Mayor Ted Wheeler unveiled the "first in a series" of executive orders Friday to address homeless camping in Portland.
In an afternoon press conference, Wheeler announced an immediate order to ban camping from high crash streets and intersections to protect the lives of those living outside.
"People are dying," Wheeler said. "Leaving people to camp in high crash corridors is unacceptable."
The ban instructs Homeless and Urban Camping Impact Reduction Program (HUCIRP) to notify everyone camping near these specific roadways (identified in a recent report) to leave the area within 72 hours. If campers do not leave in that time frame, Wheeler said they won't be ticketed or arrested.
Asked how this policy would be enforced, Wheeler simply stressed that the city "will not let people come back." He said he supported fencing off these areas to keep people from returning.
Portland is required to follow a 2018 ruling by the 9th Circuit Court of Appeals, which prohibits cities from banning camping in public spaces if there are no alternative shelter options available. Wheeler said city outreach workers will "do their best" to connect evicted campers with shelter.
This order, which went into effect at 3 pm Friday, comes a day after Portland Bureau of Transportation (PBOT) released a report showing that 70 percent of Portlanders who were killed by cars in 2021 were homeless. Yet Wheeler did not consult PBOT before announcing this ban, nor did he discuss the proposal with City Commissioner Jo Ann Hardesty, who oversees PBOT.
Wheeler didn't consult with any other City Hall staff before penning this order. An email sent to city commissioners' staff Thursday afternoon shows that Wheeler's office gave commissioners under two hours to read the proposed order and give feedback.
In a Thursday statement, City Commissioner Mingus Mapps endorsed Wheeler's unilateral decision: “I applaud Mayor Wheeler for taking this common-sense approach to tent camping along high crash corridors. The no-rules perspective has led to unprecedented death. Mistaking chaos for compassion has led to historic death for houseless folks in every conceivable category.”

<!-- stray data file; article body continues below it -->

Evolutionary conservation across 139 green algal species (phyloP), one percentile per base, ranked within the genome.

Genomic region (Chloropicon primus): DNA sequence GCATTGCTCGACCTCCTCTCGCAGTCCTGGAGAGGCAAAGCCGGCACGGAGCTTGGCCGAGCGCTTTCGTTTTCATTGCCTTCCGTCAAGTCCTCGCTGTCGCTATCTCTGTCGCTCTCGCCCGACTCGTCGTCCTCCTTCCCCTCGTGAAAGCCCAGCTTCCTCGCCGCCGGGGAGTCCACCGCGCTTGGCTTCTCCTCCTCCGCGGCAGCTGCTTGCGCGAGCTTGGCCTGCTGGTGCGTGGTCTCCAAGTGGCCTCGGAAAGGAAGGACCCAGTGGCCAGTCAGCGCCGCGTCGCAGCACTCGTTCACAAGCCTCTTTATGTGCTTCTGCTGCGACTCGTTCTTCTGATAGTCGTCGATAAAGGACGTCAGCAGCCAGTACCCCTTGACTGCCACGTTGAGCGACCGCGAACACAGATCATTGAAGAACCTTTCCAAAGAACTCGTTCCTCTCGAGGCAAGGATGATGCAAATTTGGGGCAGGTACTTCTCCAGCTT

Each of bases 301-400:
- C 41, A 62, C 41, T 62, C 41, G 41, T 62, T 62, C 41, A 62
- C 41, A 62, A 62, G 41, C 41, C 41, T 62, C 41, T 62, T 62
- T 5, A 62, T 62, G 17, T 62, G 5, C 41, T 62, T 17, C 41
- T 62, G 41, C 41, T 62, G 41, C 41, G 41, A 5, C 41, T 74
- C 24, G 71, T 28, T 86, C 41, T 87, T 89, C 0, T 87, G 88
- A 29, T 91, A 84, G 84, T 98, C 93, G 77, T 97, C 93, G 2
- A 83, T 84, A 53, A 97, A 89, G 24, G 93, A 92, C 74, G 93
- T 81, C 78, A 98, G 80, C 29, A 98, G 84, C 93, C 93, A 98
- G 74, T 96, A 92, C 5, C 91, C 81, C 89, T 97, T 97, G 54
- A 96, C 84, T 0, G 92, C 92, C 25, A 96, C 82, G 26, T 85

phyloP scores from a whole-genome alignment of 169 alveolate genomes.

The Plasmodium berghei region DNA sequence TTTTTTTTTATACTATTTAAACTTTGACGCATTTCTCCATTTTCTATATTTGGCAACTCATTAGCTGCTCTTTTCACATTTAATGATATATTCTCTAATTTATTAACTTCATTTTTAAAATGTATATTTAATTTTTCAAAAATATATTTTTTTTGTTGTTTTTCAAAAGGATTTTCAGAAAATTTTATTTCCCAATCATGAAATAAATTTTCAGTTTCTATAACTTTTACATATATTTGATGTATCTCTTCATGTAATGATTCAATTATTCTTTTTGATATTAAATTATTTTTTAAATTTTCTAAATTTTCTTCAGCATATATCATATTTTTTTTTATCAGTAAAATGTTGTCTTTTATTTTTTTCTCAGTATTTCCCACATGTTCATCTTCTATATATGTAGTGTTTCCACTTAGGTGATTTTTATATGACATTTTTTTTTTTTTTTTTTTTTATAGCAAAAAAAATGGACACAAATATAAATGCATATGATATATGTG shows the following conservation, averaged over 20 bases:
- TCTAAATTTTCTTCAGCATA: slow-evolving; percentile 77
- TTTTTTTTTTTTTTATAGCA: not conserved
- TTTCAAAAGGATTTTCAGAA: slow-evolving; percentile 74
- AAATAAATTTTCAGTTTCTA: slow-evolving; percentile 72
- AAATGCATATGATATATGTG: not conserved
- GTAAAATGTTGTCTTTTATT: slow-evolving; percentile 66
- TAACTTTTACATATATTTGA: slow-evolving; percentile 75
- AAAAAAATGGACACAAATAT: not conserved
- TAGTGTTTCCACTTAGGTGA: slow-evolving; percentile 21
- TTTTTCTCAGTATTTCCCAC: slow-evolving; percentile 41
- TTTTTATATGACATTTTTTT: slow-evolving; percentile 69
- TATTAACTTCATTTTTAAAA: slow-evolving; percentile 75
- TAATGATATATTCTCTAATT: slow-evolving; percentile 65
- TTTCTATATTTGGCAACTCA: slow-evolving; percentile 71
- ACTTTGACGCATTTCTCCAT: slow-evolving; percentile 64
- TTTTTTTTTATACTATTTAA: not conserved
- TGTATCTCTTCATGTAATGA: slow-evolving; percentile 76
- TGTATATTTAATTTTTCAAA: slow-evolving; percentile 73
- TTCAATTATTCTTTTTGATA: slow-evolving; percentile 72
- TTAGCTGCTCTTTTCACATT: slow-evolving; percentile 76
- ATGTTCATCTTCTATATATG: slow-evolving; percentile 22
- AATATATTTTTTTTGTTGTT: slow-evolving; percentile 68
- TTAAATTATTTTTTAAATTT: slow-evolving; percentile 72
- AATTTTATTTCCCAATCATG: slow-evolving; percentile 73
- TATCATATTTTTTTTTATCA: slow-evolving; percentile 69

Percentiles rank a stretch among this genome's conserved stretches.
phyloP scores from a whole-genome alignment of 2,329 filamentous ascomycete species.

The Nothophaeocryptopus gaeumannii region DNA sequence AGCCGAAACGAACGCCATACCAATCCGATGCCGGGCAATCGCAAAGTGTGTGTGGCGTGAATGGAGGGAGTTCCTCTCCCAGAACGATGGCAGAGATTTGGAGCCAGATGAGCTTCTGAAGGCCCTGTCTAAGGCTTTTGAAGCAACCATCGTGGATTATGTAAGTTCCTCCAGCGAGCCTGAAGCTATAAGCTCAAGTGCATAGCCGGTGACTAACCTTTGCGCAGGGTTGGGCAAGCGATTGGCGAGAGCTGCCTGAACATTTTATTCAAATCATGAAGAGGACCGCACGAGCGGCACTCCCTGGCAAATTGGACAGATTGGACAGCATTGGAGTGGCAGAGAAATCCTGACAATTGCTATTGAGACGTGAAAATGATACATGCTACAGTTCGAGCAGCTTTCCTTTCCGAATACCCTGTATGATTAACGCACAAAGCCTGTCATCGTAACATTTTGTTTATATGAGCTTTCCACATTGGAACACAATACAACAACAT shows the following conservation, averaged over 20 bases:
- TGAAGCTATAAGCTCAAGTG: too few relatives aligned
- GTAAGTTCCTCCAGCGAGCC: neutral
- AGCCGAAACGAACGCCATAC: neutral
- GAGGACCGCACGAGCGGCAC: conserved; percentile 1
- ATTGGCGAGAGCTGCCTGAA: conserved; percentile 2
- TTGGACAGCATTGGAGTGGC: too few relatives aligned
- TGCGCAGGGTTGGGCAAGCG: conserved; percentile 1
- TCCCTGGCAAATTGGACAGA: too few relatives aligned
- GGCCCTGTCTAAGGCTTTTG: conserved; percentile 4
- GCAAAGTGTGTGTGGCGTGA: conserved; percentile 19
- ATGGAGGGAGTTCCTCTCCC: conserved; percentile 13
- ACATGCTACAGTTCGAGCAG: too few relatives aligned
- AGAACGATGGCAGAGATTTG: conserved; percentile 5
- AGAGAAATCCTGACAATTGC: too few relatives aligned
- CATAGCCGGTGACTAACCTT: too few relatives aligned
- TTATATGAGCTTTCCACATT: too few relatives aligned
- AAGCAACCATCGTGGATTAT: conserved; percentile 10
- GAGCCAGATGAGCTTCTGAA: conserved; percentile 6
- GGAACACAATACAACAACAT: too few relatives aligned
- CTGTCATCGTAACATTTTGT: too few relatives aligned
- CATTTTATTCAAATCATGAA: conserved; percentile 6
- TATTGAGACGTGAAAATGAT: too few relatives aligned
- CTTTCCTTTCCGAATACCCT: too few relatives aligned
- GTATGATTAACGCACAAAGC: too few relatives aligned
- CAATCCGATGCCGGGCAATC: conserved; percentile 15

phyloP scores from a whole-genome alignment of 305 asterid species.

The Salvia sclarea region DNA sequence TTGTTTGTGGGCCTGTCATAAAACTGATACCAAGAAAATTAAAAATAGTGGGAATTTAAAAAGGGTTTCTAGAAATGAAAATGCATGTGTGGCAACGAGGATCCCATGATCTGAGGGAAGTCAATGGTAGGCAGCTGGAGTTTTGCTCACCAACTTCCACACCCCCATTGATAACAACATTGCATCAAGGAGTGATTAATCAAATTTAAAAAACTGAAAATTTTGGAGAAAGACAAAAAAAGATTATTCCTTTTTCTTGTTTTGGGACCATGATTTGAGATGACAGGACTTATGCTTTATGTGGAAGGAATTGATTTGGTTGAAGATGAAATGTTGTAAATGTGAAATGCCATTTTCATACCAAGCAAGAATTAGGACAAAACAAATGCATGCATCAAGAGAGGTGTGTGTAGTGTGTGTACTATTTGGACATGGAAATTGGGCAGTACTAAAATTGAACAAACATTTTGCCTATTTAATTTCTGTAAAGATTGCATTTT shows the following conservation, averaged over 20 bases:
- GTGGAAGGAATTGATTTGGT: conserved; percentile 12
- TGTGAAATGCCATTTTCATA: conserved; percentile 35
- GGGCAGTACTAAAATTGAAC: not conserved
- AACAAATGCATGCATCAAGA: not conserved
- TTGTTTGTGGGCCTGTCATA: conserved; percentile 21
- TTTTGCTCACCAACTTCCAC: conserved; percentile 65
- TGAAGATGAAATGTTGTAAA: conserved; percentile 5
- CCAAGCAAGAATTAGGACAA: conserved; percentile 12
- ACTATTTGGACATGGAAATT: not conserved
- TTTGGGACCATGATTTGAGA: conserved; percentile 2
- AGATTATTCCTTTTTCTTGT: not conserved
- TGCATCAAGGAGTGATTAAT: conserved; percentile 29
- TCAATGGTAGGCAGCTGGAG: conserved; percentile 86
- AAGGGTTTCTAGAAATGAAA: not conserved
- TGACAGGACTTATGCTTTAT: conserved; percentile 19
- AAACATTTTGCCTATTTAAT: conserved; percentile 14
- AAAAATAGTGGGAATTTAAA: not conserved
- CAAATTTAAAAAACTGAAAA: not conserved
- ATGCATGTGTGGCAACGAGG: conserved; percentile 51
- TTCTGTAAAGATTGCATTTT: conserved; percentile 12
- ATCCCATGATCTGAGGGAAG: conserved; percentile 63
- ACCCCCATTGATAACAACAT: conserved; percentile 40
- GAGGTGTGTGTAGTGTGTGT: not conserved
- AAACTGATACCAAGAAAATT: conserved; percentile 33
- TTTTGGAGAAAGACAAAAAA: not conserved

City Commissioner Carmen Rubio offered a more cautious response.
"The traffic fatality data is clear and alarming, and it requires a response," Rubio said in a statement shared with the Mercury. "Over the coming days, as we learn more about how this will work from the mayor’s office, I intend to make sure that our efforts to reduce traffic fatalities also treat people with dignity and respect. These actions will naturally disrupt the lives of our houseless neighbors, and we cannot lose sight of those human impacts."
Local homeless and transportation advocacy groups have come out strongly against Wheeler's order. In a letter penned Friday afternoon, leaders from Central City Concern, Oregon Walks, Street Roots, Urban League of Portland, Outside In, and 18 other organizations urged City Council to consider more "humane" options to address camping in dangerous zones.
Instead of using a policy to negatively impact victims of car crashes, the coalition suggested council penalize those who perpetuate the harm: drivers. The letter recommends that the city shut down all high crash corridors from car traffic and reduce speed limits on all other roads to 20 mph. It also lends this response to Wheeler's recent budget request to add officers to the Portland Police Bureau (PPB): "Rebalance the city’s public safety budget to address the traffic fatality epidemic, beginning with reallocating funding set aside to hire 67 police officers to complete unfunded and shovel-ready projects in PBOT’s High Crash Network."